Six Utah State Prison inmates are suing prison officials because they believe the prison's new policy on legal counsel for inmates violates their constitutional right to access to the court.
The prison's policy, effective July 17, no longer provides inmates with general civil legal assistance. Gary W. Deland, executive director of the Department of Corrections, sent inmates a memo on July 2 telling them the prison will no longer provide lawyers to assist them with problems like divorces, wills and creditor disputes.After July 17, the four contract attorneys hired by the corrections department will assist inmates only with challenges to criminal convictions beyond an appeal. But the assistance will be provided only up until the challenge is filed.
"Then the inmates are left to flounder, because there is no law library and no assistance," said Brian Barnard, attorney for the inmates.
The complaint, an amendment to a previous suit filed in U.S. District Court, asks Federal Judge Thomas Greene to rule that the inmates' civil rights are violated by Deland's new policy.
The suit noted that the prison does not have a law library and alleged that inmates are "precluded or greatly restricted" from providing legal help to each other.
The complaint said that since the new policy was implemented, the six inmates had been denied legal counsel in filing divorce actions, a civil rights action against corrections employees, a civil rights action against the Salt Lake County Sheriff's Department, a workers' compensation claim, a claim for breach of contract, a small claims court action and an appeal to the U.S. Supreme Court.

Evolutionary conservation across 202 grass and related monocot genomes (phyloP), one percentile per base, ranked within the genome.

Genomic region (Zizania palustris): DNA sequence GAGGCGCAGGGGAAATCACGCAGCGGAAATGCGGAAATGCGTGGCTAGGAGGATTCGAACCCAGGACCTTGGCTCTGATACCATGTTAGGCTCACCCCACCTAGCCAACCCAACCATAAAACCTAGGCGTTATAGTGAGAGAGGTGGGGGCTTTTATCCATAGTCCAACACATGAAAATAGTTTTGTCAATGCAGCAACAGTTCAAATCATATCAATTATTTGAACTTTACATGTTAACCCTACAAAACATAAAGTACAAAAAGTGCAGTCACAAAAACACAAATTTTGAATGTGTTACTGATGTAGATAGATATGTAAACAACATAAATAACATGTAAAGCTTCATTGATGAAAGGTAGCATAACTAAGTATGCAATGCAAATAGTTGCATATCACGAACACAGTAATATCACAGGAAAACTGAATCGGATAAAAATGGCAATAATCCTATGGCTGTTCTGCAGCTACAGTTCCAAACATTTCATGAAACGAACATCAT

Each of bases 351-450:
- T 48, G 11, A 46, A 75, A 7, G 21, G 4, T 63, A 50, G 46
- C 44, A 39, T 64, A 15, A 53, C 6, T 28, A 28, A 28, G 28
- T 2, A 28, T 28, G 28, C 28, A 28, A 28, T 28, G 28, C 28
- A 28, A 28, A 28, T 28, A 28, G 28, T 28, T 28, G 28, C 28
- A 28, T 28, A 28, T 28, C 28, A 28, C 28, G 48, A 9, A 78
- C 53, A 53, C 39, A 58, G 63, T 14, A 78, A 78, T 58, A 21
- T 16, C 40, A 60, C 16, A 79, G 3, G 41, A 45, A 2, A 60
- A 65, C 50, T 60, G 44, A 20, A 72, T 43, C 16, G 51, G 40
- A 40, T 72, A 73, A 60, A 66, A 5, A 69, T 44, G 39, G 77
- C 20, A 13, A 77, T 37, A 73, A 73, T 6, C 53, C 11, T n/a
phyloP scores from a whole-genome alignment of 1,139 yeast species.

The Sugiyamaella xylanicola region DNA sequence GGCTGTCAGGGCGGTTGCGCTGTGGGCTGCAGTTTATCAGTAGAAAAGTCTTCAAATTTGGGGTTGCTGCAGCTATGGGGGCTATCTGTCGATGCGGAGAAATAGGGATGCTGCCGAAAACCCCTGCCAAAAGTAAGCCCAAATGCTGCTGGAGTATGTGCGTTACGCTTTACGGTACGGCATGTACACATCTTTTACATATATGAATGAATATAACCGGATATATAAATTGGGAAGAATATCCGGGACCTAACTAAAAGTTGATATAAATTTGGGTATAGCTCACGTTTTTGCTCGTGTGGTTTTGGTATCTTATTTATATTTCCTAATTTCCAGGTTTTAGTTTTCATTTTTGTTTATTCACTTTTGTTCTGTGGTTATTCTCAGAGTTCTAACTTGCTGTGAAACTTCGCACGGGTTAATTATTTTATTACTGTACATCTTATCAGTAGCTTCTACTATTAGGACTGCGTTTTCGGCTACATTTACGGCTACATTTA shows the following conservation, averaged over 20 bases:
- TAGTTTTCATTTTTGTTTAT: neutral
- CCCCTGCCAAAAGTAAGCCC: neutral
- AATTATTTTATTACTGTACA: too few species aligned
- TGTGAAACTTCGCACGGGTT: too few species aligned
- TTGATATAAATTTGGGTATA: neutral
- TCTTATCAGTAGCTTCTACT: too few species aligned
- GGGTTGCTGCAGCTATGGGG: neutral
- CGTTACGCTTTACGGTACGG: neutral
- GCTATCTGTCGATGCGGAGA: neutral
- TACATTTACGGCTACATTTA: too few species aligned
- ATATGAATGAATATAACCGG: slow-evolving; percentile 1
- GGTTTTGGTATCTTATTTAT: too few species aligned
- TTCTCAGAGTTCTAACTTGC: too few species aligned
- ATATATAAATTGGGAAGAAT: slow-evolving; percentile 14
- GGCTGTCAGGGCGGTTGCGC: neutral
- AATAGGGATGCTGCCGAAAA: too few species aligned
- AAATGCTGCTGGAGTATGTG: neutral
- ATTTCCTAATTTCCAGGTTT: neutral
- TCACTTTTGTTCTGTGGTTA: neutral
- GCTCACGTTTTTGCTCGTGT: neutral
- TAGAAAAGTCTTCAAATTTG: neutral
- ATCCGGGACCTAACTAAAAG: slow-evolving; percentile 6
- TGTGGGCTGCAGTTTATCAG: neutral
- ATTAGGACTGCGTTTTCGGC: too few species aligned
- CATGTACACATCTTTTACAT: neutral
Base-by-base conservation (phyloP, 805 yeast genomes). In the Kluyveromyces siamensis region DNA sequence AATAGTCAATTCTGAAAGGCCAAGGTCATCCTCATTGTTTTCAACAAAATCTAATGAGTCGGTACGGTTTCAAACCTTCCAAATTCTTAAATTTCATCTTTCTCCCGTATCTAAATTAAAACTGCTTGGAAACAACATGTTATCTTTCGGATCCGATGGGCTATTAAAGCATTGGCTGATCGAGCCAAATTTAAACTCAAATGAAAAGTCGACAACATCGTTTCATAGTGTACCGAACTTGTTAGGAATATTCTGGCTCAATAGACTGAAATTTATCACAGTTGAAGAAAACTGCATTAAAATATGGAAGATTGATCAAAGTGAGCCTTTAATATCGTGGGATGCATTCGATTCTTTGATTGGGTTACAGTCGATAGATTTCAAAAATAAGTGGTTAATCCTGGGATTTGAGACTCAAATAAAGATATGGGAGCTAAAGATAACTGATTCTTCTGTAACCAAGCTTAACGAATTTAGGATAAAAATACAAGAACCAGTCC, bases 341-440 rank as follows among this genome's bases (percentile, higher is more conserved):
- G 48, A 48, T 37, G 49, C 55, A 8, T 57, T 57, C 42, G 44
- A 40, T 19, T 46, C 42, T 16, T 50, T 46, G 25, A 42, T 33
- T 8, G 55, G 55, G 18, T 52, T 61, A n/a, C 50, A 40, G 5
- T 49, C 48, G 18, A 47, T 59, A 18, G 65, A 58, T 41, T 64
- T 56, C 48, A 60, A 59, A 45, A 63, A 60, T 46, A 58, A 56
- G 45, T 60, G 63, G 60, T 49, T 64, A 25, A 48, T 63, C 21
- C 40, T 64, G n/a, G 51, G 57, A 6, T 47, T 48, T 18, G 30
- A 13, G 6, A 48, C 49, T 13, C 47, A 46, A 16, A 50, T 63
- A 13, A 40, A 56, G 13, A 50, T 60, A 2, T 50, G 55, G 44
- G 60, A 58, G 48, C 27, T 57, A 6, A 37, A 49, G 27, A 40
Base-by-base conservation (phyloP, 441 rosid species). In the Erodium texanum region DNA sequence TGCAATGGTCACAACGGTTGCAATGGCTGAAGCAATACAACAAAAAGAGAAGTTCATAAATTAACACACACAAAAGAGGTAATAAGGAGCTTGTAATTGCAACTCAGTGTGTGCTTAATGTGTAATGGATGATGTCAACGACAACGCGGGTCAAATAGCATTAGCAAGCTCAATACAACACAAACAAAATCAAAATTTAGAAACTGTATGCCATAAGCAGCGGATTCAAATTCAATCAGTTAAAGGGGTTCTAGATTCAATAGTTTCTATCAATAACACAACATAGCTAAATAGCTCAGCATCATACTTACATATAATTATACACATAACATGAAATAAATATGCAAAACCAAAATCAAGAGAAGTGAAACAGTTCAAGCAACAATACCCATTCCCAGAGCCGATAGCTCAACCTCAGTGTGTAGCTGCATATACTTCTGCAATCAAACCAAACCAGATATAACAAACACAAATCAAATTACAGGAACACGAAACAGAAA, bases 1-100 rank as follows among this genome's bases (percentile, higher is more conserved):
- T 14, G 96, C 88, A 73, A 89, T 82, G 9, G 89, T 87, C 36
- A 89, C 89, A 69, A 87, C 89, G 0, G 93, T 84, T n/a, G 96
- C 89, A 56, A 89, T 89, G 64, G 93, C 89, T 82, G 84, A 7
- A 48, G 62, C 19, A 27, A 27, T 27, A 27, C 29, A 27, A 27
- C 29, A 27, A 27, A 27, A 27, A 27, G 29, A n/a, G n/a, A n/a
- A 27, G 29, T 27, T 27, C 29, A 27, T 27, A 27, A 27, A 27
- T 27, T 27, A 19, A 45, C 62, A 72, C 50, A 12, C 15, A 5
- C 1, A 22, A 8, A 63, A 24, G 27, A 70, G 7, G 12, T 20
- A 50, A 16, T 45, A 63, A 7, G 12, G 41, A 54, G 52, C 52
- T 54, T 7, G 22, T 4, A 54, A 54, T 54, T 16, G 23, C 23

Contract attorney Wayne Freestone told the inmates he could assist them with some research and case law before a case was filed, but he could no longer do so after it was filed. The complaint said the inmates were denied legal assistance on a civil rights case and criminal appeal case already filed.
Barnard said the prison's more restrictive policy was formed shortly after a legislative audit found that the legal services already provided at the prison were inadequate.
"The auditors found that only 70 percent of the inmates who needed legal help were getting it. Then shortly thereafter, Gary Deland announces the prison has a new contract with the lawyers and will cut back legal services for prisoners even further. That's the way Gary Deland seems to work.
"There was nothing in that report that said the prison was providing too much service or was going beyond what was required. Just the opposite. The auditors said they liked what the prison was doing but prisoners needed to get legal help 100 percent of the time, not 70 percent of the time."